Northeast Resiliency Consortium

The Northeast Resiliency Consortium formed in 2013 to address the need for resilience in face of natural and manmade disasters in seven colleges and communities. The group was awarded a Round III Trade Adjustment Assistance Community College Career Training (TAACCCT) grant from the U.S. Department of Labor.  To increase the vitality and strength of their local economies, the consortium of community colleges in Connecticut, Massachusetts, New Jersey, and New York focused on narrowing skills gaps by developing stackable credentials that students could combine to be better prepared for employment in sectors that are critical to the resilience of communities, including healthcare, information technology, and environmental technologies. 

The consortium served 3,987 unique participants during the grant period in noncredit (also called workforce or continuing education) and credit programs. 

All grant products are Open Educational Resources and are available on Skills Commons.

Creating pathways from noncredit to credit programs and providing comprehensive career, personal, and academic support services to participants were central to the consortium’s work. 

  • NRC colleges developed 25 formal noncredit to credit program pathways, building on-ramps to credit programs of study from non-credit, shorter-term programs. Leveraging a consortium-wide focus on Prior Learning Assessment (PLA), all colleges modified institutional PLA policies. Most colleges adopted new PLA policies and processes, particularly for students taking noncredit courses. Students participating in these pathways had similar program completion attainment rates, significantly more banked credits, and higher transition rates into credit-based programs than a matched comparison group. Register for the free, online PLA Professional Development course here
  • NRC colleges provided students career, personal, and academic supports. Students receiving comprehensive supports, defined as supports in at least two of these three areas, had better educational and employment outcomes than a matched comparison group not receiving comprehensive supports.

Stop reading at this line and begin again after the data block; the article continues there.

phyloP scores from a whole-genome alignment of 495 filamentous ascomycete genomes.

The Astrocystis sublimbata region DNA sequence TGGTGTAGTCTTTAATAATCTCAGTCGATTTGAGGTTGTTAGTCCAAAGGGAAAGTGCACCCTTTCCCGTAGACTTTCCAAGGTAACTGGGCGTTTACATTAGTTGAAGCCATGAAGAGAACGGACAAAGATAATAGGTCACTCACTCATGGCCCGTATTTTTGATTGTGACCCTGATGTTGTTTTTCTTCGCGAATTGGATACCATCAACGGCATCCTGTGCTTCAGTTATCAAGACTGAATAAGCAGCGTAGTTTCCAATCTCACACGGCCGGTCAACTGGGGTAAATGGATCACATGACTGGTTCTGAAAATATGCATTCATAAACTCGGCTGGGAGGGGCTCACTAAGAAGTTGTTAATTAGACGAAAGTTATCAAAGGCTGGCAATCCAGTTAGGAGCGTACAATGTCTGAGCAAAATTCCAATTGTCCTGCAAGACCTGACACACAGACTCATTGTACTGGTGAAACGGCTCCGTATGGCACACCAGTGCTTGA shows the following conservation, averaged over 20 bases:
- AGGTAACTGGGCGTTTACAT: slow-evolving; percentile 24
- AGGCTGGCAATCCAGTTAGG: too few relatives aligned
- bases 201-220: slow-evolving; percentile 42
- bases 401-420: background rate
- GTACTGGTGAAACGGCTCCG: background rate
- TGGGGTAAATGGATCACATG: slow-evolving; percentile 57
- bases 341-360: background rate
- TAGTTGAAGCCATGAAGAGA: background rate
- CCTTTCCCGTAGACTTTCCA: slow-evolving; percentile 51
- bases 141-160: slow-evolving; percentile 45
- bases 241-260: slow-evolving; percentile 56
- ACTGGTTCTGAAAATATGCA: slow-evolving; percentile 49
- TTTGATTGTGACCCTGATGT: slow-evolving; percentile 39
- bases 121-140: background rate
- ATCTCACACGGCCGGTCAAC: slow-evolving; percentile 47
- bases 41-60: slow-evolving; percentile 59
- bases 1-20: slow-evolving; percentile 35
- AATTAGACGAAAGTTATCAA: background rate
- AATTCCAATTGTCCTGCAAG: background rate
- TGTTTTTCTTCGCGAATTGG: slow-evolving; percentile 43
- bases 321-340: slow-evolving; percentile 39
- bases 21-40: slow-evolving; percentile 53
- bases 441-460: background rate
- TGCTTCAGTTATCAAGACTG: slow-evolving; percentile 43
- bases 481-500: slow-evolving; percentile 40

• Colleges developed new relationships and strengthened existing relationships with employers.  Employers aided in the development of NRC programs and provided work-based learning opportunities for students.  More than 90 college employer partners, along with college faculty, staff, and students contributed to the development and validation of the NRC resiliency competency model. 

A pioneer in the concept of workforce resiliency, the NRC defines resiliency as an individual’s persistent development and application of knowledge, skills, and resources that effectively help one adapt to change and overcome adversity.  The competencies within the NRC’s resiliency competency model include:

  • Critical Thinking: Purposeful use of reasoning to identify strengths and weaknesses of alternative approaches in diverse situations.
  • Adaptability: Successful adjustment to a variety of positive and negative conditions and circumstances.
  • Self-Awareness: Clear understanding of one’s qualities, characteristics, strengths and weaknesses, and how they impact one’s self and others.
  • Reflective Learning: Integration and application of prior and current learning to new situations.
  • Collaboration: Works with others to achieve a goal.

NRC Colleges integrated the Resiliency Competency model into programs, courses, and workshops.  Learn more about how the consortium applied the Resiliency Competency Model in Building Resilience: a how-to guide on integrating resiliency competencies into curriculum.  The NRC Resiliency Competency Model also facilitated the modification and development of support services among participating colleges.

For more on the competency model, click here.

 

Resources

  • Helping Community College Students Develop Resiliency in Academics and in Life

    In this comprehensive practitioner guidebook, the Northeast Resiliency Consortium colleges have shared their work and have collaborated to develop a competency model, along with a rich and robust set of principles, strategies, resources, and guidelines for helping students develop strong resiliency.